Micronutrients are the nutrients the body requires in relatively small (“micro”) amounts which include vitamins and minerals. They play an essential role in the body, particularly when it comes to regulating processes such as energy production and the manufacturing of new cells and proteins (Maughan, et al., 2018). Micronutrient deficiencies can impair sports performance (and overall health) in a variety of ways, such as increasing an individual’s risk of illness or injury, or impacting his or her ability to train effectively. The metabolic and biochemical adaptations which occur during exercise, as well as increased nutrient turnover and/or loss, increase the need for certain nutrients in active individuals and athletes. Micronutrients of frequent sub-optimal consumption and therefore of key interest to athletes and active individuals include iron, vitamin D, calcium and antioxidants (Maughan, et al., 2018).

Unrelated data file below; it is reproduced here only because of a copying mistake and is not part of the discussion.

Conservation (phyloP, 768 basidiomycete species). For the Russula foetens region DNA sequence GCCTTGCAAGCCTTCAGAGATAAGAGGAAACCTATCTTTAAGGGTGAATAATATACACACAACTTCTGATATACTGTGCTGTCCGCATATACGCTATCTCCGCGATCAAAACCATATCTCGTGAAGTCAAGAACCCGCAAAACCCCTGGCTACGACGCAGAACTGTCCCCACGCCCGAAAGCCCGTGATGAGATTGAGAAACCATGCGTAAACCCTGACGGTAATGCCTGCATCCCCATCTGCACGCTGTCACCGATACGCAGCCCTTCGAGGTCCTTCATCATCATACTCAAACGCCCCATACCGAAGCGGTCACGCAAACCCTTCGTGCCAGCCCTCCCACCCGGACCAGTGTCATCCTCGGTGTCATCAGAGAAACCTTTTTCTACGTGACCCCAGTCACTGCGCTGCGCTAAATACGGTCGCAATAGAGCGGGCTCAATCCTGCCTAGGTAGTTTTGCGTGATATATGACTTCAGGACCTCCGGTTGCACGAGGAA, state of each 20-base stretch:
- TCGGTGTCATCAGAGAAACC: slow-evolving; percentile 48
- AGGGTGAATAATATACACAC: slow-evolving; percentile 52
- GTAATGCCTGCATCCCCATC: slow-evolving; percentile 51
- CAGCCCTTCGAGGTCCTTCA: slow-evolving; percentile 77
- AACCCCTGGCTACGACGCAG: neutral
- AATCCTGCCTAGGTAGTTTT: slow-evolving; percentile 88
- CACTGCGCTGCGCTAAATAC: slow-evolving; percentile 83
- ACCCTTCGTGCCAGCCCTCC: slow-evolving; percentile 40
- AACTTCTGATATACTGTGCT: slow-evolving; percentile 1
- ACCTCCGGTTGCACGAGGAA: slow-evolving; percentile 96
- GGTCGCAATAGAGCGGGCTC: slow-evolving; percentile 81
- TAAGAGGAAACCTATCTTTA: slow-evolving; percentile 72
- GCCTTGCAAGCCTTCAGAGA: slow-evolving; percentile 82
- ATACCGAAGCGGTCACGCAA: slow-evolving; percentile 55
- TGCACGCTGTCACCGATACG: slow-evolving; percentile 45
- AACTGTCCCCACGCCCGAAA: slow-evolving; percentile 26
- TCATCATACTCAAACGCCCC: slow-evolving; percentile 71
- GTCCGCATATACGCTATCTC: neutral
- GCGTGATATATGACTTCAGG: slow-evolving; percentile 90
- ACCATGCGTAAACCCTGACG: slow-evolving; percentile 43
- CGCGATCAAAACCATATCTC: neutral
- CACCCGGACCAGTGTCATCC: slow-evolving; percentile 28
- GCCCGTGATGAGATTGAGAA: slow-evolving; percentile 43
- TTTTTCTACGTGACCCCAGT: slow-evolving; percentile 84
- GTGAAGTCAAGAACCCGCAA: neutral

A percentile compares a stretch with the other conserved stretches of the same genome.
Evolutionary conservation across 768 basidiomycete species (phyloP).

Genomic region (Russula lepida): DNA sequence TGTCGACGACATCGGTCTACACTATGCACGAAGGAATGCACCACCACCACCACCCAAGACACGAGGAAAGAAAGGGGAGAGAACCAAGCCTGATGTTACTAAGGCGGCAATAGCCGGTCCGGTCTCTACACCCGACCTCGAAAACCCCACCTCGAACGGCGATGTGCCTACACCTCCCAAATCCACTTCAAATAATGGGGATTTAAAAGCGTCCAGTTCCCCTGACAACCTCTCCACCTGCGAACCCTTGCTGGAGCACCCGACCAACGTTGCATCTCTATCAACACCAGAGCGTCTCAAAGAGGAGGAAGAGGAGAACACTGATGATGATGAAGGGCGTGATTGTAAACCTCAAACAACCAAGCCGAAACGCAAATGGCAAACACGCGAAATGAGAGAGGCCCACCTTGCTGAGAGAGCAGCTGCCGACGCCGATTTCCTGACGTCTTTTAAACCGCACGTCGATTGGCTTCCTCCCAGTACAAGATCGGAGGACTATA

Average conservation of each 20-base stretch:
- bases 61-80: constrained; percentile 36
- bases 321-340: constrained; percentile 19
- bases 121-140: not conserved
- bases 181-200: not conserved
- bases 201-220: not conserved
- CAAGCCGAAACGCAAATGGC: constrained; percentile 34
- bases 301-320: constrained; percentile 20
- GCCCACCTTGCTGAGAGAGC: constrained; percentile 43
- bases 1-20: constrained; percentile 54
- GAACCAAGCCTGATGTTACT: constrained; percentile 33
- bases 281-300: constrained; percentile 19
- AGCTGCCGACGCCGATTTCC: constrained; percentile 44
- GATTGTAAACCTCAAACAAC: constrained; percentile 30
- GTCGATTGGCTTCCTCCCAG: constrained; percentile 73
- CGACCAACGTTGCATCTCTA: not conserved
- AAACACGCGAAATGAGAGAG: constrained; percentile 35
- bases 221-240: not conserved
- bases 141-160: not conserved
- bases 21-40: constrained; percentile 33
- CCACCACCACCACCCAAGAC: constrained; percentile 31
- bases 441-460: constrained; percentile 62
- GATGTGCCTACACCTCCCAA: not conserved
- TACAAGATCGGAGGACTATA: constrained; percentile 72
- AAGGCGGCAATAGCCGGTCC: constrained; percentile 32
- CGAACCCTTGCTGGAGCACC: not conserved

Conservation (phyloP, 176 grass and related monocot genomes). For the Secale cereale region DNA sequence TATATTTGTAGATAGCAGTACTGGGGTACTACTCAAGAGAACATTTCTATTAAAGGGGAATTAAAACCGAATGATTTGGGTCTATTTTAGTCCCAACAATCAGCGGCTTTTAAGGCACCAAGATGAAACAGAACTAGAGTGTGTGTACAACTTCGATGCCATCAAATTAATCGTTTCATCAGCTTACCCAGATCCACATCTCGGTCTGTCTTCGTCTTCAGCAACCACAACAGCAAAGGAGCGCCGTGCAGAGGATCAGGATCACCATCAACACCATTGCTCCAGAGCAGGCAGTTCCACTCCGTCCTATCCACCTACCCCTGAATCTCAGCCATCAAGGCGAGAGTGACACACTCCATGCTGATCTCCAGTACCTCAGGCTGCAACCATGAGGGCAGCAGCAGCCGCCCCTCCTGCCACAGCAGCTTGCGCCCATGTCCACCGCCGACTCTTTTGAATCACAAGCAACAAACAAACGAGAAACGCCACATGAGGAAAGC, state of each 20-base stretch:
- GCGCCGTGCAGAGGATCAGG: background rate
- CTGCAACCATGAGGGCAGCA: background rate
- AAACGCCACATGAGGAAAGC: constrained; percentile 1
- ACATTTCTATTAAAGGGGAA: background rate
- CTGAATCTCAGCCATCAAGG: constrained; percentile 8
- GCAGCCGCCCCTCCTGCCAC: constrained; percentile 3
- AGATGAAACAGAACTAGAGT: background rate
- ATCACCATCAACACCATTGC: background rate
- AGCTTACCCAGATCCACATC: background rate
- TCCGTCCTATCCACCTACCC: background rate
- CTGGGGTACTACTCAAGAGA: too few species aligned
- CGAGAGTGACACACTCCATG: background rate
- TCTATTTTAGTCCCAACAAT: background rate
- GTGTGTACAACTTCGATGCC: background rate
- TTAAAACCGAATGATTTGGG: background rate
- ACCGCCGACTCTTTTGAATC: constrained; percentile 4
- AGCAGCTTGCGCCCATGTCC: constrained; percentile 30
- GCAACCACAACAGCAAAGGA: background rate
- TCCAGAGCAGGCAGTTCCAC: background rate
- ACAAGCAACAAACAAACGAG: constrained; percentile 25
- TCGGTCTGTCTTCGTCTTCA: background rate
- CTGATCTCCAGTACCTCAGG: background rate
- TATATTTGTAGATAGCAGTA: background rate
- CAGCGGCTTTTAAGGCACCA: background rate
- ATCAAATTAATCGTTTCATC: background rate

Iron is an important component of red blood cells and is necessary to transport oxygen to our muscles. Iron deficiency can negatively impact physical and mental performance, as well as overall health (Volpe, et al., 2015) . Limited iron intake, poor bioavailability and/or inadequate energy intake are all risk factors for iron deficiency. Athletes who experience menstrual blood loss, foot-strike hemolysis (the rupture of red blood cells due to repetitive pounding on hard surfaces), excess losses in sweat, urine or feces and/or train at high altitude often have increased iron needs (Cowell et al., 2003). Female distance runners and vegetarians who may not be getting sufficient amounts of iron (particularly heme iron from animal sources) through their diet are at greatest risk for iron deficiency (Cowell et al., 2003). Oral supplementation can certainly be an effective solution for those with iron deficiency anemia; however, athletes and individuals concerned about iron status can adopt eating strategies to help ensure sufficient levels, such as consuming red meat, poultry, shellfish and organ meats. For athletes who abstain from meat consumption, vitamin C should be paired with plant-based iron sources such as beans/legumes, spinach and quinoa, as it aids in the absorption process (Thomas et al., 2016). At-risk athletes for iron deficiency should be regularly screened and aim for a daily iron intake above the Recommended Dietary Allowance (RDA) of 18mg for women, 8mg for men (Cowell et al., 2003).